ubject: A conversation between suitcases. Setting: A travel stowage room, anywhere, anytime.
Fred was — as always — in the middle of a story: “…Anyway, so they finally put me on a plane to Naples—”
But Jorge interrupted: “A plane? A plane? Why did you say a plane?”
The suitcase old-timers, including Hank the wheel-less (single-handle, canvas and leather), and Buddy the teal-and-fuchsia hard shell (from East Berlin, circa 1987), looked at each other, amused. This wasn’t the first time they’d heard Fred tell his story.
But Jorge, an ultra-light, four-wheel spinner with a built-in phone charger, was rapt.
Fred picked up again: “Well, cause wouldn’t ya know it, I was finally going to Naples, just the wrong one! I ended up in Naples, Florida and not Naples, Italy!”
Jorge considered this for a second before exploding into a fit of giggles. Hank and Buddy just sighed.
Fred loved being on the welcoming committee for fresh case faces. He looked at Jorge, no stickers on his shell yet, no luggage tag marking the moves of his owners, his corners still perfectly buff. Little did Jorge know the joys that would attend him in years of travel to come.
“So, Jorge,” said Fred, “are you excited for your first trip?”
“It’s not exactly my first, first. I was shipped to the store in White Plains. So, I mean, I’m not a total newbie.”
Some snickers filled the room. Hank and Buddy tossed around angry glares.
Hank had seen off innumerable new guys: “You’re a little nervous, aren’t ya?”
Jorge’s shiny silver shell flushed to a tungsten grey. He looked away.
Buddy didn’t get his name for nothing: “Kid, you got nothing to worry about. The fellas at the airport will direct you to the right place, so as long as you pay attention and aren’t rude, you’ve got the trick down.”
Jorge nodded, relieved. But with his biggest worry assuaged, new ones sprung up, as in what happens when you open a suitcase to reveal many smaller pouches inside it?
Fred felt the spotlight had been off him long enough. “Just remember, try not to become overweight luggage!”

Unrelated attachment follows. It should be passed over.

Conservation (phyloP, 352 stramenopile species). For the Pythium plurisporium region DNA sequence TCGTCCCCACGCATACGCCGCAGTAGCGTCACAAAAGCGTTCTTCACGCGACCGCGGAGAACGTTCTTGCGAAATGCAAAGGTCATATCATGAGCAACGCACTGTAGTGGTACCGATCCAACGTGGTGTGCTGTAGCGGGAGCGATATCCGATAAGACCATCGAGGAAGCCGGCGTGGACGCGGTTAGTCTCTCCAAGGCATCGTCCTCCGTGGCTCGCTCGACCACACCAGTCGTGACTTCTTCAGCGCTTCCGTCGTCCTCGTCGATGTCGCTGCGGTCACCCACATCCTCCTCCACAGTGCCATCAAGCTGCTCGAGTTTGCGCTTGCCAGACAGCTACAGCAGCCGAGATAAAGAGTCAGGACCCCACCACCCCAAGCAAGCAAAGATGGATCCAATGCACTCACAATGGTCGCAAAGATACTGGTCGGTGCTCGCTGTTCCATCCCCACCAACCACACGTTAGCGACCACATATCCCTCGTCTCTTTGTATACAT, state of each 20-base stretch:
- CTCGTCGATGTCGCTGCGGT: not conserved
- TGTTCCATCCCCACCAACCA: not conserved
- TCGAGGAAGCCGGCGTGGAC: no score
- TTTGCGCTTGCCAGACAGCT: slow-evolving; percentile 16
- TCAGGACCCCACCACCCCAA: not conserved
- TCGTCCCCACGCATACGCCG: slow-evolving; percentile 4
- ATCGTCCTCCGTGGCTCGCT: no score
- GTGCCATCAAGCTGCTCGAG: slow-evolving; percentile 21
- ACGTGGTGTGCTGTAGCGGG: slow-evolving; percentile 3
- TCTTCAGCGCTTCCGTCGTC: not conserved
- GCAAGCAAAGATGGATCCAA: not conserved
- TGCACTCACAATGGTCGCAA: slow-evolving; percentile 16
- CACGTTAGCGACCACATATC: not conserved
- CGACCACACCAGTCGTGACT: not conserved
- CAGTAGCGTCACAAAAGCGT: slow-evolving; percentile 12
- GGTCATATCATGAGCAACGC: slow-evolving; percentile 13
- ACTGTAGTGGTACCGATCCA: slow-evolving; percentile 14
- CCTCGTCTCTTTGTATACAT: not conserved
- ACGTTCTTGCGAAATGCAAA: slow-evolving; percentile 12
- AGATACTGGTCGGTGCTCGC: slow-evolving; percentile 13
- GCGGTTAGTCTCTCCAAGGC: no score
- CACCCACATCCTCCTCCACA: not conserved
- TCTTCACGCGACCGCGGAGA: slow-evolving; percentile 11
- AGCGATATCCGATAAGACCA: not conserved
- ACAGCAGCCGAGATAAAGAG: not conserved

A few seconds of awkward silence ensued. Jorge, stricken with panic, looked to Hank and Buddy for help. Hank muttered “Fred…” under his breath. Buddy glanced to the right and Jorge, following his gaze, spotted a lumpy two-wheeler, all the extra-space zippers opened, and a large orange tag marking the fellow suitcase as “OVERWEIGHT.”
Fred noticed the bag and immediately started making fumbling amends. He wanted no enemies. “Louie, I’m so sorry — I didn’t mean —”
But Louie cut him short. “No, you kind of did mean that… but it’s okay. It’s actually a good way to talk to the new kid about the pervasive overweight-ism in this profession.”
Louie then turned to the newbie. “Jorge, was it? Right. Listen, if you do become overweight, you need to understand it’s not your fault. The fault is of the humans, that pack those tight jeans they’ve never worn because they finally might. Or that extra suit. Or the dummies that bring their own conditioner on an international trip. But it’s never your fault. Understand?” Jorge nodded vigorously.
“And if you ever do become overweight luggage,” Louie continued, “it’s not that bad. I could do without the dramatic huffing and puffing when they lift me, or the derisive drawing of a man breaking his back as he lifts me as seen on this hideous orange label, but besides that, you get extra attention. So, chin up, bud.”
Now, Jorge really did feel better. Hank, however, could tell that Jorge still had more questions. “Go on, ask away.”
“Do I need to do anything special if I’m first class luggage?”
Fred couldn’t help himself: “Just don’t get all snooty like Jean-Paul over there,” pointing to a supple leather duffle with monogrammed initials. “He used to go by Johnny.”
The door to the tarmac opened and some airport crew members filed in, starting to gather the luggage. Hank looked over at Jorge.
Jorge: “What if something spills inside me?”
The answer, this time, came from a large trunk with destination stickers all over him and dark patches of leather that looked like stains. A noble-looking trunk by the name of Ernest. “Every kind of shampoo since 1893 has spilled in me, and I’m still in service,” said Ernest. “Usually the humans get mad at themselves for packing it and, as we all say”— everyone joined in — “You can always blame it on the airport!”